William James Temple.Captain 17th United States Infantry, August 5, 186; killed at Chancellorsville, Va., May 1, 1863.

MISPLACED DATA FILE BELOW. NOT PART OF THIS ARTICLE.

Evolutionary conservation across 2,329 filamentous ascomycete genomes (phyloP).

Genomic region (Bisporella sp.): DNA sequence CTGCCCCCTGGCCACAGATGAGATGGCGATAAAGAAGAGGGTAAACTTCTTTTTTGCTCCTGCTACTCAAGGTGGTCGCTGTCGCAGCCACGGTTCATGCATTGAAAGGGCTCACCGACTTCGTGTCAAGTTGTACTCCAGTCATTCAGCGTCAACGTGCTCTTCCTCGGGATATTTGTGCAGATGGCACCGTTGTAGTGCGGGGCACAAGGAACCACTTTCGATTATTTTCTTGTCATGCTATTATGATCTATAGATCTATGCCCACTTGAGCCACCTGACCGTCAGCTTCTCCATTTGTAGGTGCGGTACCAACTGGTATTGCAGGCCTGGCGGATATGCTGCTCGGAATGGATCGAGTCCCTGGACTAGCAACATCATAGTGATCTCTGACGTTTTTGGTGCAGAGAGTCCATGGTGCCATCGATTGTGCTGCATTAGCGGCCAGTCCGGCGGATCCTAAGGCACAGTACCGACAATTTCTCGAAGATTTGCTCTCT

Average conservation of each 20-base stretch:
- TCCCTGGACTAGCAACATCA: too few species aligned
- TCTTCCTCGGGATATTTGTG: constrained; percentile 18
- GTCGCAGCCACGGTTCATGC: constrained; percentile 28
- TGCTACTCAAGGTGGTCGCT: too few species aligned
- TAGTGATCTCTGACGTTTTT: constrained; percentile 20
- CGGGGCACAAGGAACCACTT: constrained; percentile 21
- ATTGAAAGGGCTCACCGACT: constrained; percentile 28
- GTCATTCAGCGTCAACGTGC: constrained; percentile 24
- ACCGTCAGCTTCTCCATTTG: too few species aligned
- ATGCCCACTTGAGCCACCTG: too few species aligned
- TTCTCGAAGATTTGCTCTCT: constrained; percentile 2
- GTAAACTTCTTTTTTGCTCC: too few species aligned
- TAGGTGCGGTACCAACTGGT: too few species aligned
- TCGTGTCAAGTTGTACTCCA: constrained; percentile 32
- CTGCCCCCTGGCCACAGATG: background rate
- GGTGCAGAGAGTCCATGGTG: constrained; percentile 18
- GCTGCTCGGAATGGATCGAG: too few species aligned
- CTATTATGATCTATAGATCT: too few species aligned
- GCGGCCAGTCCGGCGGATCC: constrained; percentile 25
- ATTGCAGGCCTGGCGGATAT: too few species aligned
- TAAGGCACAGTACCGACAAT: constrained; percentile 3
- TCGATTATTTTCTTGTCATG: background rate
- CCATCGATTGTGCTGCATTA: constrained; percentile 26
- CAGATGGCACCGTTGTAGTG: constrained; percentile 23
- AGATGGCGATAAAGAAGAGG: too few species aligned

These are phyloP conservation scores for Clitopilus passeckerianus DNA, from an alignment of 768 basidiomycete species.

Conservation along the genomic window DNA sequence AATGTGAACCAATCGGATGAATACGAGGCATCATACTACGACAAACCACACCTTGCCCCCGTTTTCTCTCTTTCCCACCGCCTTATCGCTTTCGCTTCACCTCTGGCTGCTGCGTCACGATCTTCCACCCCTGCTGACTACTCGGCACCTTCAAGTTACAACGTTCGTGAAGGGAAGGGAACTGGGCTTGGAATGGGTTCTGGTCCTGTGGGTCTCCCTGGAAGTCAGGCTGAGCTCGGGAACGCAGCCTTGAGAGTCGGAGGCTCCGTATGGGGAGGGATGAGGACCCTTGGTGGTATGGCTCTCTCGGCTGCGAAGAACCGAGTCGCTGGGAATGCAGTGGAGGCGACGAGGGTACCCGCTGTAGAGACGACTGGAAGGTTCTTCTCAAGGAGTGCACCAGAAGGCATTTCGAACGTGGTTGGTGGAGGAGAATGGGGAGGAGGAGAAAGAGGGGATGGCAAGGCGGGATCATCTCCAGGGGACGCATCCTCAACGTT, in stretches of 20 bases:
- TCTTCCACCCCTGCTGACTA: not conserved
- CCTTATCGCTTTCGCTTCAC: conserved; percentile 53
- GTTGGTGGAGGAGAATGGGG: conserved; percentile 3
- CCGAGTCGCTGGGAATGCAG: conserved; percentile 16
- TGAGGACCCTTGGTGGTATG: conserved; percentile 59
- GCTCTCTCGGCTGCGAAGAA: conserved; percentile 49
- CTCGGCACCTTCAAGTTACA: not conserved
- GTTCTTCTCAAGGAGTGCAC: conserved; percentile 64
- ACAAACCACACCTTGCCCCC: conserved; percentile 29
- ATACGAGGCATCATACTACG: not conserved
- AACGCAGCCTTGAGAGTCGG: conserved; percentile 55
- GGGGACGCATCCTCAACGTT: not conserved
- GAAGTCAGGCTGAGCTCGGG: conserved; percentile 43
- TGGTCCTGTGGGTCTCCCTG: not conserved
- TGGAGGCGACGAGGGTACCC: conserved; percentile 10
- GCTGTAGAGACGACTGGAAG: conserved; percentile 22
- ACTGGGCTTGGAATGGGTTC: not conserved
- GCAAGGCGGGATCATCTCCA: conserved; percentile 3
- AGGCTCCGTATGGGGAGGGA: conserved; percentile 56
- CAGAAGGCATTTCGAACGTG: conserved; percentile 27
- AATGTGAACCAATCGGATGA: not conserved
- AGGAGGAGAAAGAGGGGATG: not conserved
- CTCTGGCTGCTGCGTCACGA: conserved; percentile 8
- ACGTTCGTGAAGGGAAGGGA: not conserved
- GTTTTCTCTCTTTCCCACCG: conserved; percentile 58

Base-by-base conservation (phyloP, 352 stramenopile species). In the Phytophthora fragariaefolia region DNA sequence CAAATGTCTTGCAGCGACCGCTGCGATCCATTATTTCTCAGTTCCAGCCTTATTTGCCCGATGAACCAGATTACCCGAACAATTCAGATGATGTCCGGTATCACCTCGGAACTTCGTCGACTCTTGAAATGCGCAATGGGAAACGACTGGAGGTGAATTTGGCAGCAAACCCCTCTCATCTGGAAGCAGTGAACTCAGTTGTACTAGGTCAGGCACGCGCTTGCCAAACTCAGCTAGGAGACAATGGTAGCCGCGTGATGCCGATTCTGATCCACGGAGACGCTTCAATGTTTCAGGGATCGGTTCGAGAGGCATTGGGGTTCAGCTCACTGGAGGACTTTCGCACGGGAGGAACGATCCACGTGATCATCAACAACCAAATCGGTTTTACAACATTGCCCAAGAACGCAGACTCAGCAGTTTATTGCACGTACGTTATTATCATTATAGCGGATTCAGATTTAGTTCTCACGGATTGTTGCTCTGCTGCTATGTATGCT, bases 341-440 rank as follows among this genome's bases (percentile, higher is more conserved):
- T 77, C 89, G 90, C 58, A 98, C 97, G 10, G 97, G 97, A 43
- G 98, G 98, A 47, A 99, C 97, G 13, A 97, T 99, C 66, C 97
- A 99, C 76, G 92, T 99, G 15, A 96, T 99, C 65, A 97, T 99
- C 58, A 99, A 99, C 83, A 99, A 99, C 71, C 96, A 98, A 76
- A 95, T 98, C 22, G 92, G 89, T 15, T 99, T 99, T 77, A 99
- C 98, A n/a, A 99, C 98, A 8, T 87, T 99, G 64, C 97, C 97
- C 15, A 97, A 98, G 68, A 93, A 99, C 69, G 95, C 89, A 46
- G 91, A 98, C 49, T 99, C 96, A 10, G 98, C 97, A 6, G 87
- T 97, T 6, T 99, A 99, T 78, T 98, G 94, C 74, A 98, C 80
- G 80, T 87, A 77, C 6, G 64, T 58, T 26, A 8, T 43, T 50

William James Temple was born in Albany on the 29th of March, 1842. His father, Robert Temple, was a graduate of the West Point Military Academy, and, being appointed to the army, served in Florida and Mexico. Resigning his commission, he was afterwards Adjutant-General of the State of New York. Robert Temple married Katharine James of Albany. William, their son, was sent, when eight years old, to a boarding school at Kinderhook, New York; was there some years; then went to school at Geneva, New York, and afterwards to a school at New Haven, Connecticut. At the age of twelve, he lost both father and mother; there being left with him a brother and four sisters. He seems to have immediately felt that he was at the head of the family. Before he entered College, which was at the age of sixteen, he was already acting in the place of parent to his orphaned sisters, and throughout his short life he never forgot that he held this position. To a brotherly love and devotion there were ever added an almost fatherly care and anxiety, with that pride common to parent and brother. It was this responsibility that gave to him the dignity of manhood while yet a youth. In 1858, Temple entered the Freshman Class at Yale College. He was there a year, and then came to Harvard, entering as Sophomore in the Class of 1862. He was at Cambridge so short a time that little can be said of his college life, further than that he immediately became a great favorite with his Class, and with all undergraduates who knew him, though his views of discipline did not quite coincide with those of the Faculty. When we follow Temple to the army, a year or two later, we shall find that there had been quite a revolution in his ideas upon this subject, or at